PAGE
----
Rebecca Kanner, author of Sinners and the Sea: The Untold Story of Noah’s Wife
Appearing with Joshua Henkin, author of The World Without You.

The Bible neglects to give her a name, but in Sinners and the Sea, Rebecca Kanner gives her a voice. The woman is the wife of Noah, a woman who struggles to define herself in a drowning world as she seeks purpose and identity. Kanner weaves a tale that breathes an intricate and dynamic life into one of the Bible’s voiceless characters. Through Noah’s wife’s eyes we view a complex world where the lines between right and wrong, righteousness and wickedness blur. And we are left wondering would I have been considered virtuous enough to save?

Desperate to keep her safe, her father gives his virtuous daughter to the ancient and righteous Noah who weds her and takes her to the town of Sorum, a land of out outcasts and pariahs. The 600-year old Noah prospers in Sorum; his wife gives him three sons, and, as he is the most righteous person in the land, has a town full of sinners in which to preach. Alone in her new life, Noah’s wife is faced with the hardships of living with an aloof husband who speaks more to God than with her, trying to make friends with the violent and sexual sinners of Sourm, and raising three sons who despite their righteous upbringing have developed some sinful tendencies themselves. When God tells Noah he will destroy the world by flood and to build an ark so that he, his wife, three sons, and their three wives can repopulate the earth, Noah’s wife’s trials only multiply.

About the Author: Rebecca Kanner holds a Master of Fine Arts in Fiction Writing from Washington University in St. Louis. Her writing has won an Associated Writing Programs Award and a Loft Mentorship Award. Her stories have been published in numerous journals including The Kenyon Review and the Cincinnati Review. Her personal essay, “Safety,” is listed as a notable essay in Best American Essays 2011. She is a freelance-writer and teaches writing at The Loft in Minneapolis.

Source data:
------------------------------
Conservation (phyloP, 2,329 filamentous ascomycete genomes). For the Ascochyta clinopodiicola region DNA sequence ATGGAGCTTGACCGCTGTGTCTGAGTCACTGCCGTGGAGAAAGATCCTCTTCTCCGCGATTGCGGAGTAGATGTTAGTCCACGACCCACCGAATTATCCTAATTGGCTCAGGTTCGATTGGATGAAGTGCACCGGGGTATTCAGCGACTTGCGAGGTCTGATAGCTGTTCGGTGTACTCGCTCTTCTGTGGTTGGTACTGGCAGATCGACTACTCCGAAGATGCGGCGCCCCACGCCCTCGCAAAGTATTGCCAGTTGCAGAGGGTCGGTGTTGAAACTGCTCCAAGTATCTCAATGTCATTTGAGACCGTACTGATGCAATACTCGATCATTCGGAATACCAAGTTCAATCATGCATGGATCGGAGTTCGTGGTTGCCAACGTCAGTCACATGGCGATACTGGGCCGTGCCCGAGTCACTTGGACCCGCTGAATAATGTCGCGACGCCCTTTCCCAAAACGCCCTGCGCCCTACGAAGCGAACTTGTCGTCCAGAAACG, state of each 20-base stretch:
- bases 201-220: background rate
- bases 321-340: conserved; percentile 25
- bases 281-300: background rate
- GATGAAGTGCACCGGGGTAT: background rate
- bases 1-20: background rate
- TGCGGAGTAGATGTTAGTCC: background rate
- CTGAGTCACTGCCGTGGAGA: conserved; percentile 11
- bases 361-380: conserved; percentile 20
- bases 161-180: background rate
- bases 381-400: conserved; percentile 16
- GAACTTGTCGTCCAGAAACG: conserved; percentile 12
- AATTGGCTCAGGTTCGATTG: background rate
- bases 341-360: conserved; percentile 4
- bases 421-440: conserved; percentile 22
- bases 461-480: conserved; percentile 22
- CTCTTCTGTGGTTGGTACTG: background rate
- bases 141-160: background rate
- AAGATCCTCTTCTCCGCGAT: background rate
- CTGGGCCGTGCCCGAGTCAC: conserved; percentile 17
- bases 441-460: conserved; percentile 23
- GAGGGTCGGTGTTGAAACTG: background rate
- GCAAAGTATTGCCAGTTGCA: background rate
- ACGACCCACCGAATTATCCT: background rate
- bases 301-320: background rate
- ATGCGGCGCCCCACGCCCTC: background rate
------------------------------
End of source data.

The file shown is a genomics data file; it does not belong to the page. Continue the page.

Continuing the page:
Wednesday May 1, 7:00 pm, at Boswell:
Maria Semple, author of Where’d You Go, Bernadette?
This event is being co-sponsored by Local First Milwaukee

A fast-paced, clever, erudite, laugh-out-loud hilarious, yet affectionate look at what it means to really find a home– with your city, your family, and yourself, this debut novel from T.V. comedy writer Semple, whose work includes Arrested Development, has more holds on it at the Seattle Public Library than Fifty Shades of Grey. “Think The Royal Tenebaums in Seattle.” —Time, Lev Grossman

Who is Bernadette? Bernadette Fox is notorious. To her Microsoft-guru husband, she’s a fearlessly opinionated partner; to fellow private-school mothers in Seattle, she’s a disgrace; to design mavens, she’s a revolutionary architect; and to fifteen-year-old Bee, she’s simply Mom. When our story opens, Bernadette has disappeared and Bee begins a quest to find her.

Named a Best Book of 2012 by over a dozen magazines and newspapers including People, Time, Entertainment Weekly, The Washington Post, The San Francisco Chronicle and The New York Times and with feature film rights secured, this novel has had the greatest authors on the contemporary literary scene raving. We’ll simply leave you with this quote:

“The characters in Where’d You Go, Bernadette may be in real emotional pain, but Semple has the wit and perspective and imagination to make their story hilarious. I tore through this book with heedless pleasure.” —Jonathan Franzen, author of Freedom

About the Author: Maria Semple is the author of This One Is Mine. Before turning to fiction, she wrote for Mad About You, Ellen, and Arrested Development. Her writing has appeared in The New Yorker. Semple lives in Seattle, where she teaches fiction, studies poetry, and tries to stay off the Internet.